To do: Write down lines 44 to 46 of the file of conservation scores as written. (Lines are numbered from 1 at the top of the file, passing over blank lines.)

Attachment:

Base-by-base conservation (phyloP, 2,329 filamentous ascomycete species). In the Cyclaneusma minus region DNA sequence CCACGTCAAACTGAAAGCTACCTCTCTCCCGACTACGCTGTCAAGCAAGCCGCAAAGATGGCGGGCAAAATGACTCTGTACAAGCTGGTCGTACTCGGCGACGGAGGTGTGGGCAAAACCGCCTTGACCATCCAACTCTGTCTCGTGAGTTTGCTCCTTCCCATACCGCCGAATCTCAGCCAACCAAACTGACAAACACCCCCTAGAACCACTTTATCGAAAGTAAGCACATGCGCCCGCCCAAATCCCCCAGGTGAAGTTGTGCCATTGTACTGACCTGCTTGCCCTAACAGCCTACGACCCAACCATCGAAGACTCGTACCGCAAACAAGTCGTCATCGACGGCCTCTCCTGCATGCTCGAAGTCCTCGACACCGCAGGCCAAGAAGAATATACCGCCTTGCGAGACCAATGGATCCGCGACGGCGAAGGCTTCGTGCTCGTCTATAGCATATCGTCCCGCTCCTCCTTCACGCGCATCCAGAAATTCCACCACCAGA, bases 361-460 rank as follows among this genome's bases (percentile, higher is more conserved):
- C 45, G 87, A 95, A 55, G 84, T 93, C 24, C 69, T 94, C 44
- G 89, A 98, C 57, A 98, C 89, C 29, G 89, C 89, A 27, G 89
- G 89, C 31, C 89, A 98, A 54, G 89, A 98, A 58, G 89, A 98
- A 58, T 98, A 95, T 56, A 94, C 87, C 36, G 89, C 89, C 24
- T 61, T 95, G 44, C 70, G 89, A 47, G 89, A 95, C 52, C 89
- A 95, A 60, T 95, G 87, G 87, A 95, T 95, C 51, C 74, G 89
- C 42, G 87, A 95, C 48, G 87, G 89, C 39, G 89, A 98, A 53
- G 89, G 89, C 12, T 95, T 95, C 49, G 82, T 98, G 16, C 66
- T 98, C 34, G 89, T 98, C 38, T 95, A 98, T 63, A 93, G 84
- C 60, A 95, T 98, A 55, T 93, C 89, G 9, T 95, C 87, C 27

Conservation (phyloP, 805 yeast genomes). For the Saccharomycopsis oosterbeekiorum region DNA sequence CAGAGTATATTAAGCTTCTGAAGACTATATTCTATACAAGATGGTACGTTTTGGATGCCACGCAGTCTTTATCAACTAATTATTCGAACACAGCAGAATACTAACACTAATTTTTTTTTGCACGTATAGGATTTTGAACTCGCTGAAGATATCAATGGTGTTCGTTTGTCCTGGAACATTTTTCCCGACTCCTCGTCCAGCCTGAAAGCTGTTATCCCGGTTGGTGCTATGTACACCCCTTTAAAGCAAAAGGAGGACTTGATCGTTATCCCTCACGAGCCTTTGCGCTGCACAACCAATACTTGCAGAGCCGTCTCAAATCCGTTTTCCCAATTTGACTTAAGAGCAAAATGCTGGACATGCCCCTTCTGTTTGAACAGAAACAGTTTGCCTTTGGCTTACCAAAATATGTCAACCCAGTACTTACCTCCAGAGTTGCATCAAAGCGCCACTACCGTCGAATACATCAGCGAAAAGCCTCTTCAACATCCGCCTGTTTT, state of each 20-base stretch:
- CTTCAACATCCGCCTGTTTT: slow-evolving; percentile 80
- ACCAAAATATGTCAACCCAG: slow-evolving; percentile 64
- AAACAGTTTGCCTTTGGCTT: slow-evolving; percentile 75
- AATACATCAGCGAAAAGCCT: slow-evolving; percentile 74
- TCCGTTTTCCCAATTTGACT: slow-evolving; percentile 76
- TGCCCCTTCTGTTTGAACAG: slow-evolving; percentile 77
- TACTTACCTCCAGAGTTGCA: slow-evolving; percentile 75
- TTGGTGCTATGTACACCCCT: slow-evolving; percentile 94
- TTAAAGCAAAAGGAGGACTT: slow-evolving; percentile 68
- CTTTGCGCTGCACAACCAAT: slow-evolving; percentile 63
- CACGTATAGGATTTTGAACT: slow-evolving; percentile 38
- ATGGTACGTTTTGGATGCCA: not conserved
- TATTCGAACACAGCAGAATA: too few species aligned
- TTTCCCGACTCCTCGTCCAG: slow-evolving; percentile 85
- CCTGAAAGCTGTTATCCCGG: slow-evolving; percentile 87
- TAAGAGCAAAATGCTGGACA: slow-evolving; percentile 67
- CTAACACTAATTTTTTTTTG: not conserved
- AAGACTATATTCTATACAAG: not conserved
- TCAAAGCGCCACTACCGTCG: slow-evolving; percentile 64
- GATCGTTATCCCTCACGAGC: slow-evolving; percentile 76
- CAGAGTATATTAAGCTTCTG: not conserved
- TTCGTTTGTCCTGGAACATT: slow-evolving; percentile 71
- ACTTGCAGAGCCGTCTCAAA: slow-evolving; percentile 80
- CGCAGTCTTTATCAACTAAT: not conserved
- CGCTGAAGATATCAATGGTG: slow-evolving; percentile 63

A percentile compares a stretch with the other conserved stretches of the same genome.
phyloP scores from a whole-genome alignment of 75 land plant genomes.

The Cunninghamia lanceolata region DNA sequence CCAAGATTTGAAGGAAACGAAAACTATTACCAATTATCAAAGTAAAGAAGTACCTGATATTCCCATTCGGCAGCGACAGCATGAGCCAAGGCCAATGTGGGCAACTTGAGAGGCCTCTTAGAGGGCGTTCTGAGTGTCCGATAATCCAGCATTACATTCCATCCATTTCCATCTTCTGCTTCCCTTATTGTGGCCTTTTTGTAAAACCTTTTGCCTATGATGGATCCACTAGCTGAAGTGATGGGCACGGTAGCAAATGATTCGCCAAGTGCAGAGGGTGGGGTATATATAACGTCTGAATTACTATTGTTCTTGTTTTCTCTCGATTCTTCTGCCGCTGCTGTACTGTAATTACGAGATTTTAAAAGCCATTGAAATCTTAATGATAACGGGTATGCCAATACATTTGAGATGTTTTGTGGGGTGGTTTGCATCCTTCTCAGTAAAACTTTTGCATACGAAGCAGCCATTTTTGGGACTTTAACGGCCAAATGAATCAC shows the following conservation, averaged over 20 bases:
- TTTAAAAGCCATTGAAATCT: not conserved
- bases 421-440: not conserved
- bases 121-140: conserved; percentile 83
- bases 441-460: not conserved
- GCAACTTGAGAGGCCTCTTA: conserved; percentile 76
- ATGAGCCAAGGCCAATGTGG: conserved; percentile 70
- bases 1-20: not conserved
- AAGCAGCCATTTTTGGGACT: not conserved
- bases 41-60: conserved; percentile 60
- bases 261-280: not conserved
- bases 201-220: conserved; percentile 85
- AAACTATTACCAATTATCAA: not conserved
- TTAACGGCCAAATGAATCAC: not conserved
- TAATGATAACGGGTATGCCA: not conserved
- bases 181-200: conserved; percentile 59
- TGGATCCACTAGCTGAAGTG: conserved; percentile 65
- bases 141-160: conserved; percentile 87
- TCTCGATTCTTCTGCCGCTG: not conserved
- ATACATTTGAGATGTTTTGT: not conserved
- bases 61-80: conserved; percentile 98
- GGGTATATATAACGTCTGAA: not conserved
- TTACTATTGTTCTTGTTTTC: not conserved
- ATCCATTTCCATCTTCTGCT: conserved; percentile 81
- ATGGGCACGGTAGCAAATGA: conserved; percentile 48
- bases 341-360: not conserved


- bases 441-460: not conserved
- GCAACTTGAGAGGCCTCTTA: conserved; percentile 76
- ATGAGCCAAGGCCAATGTGG: conserved; percentile 70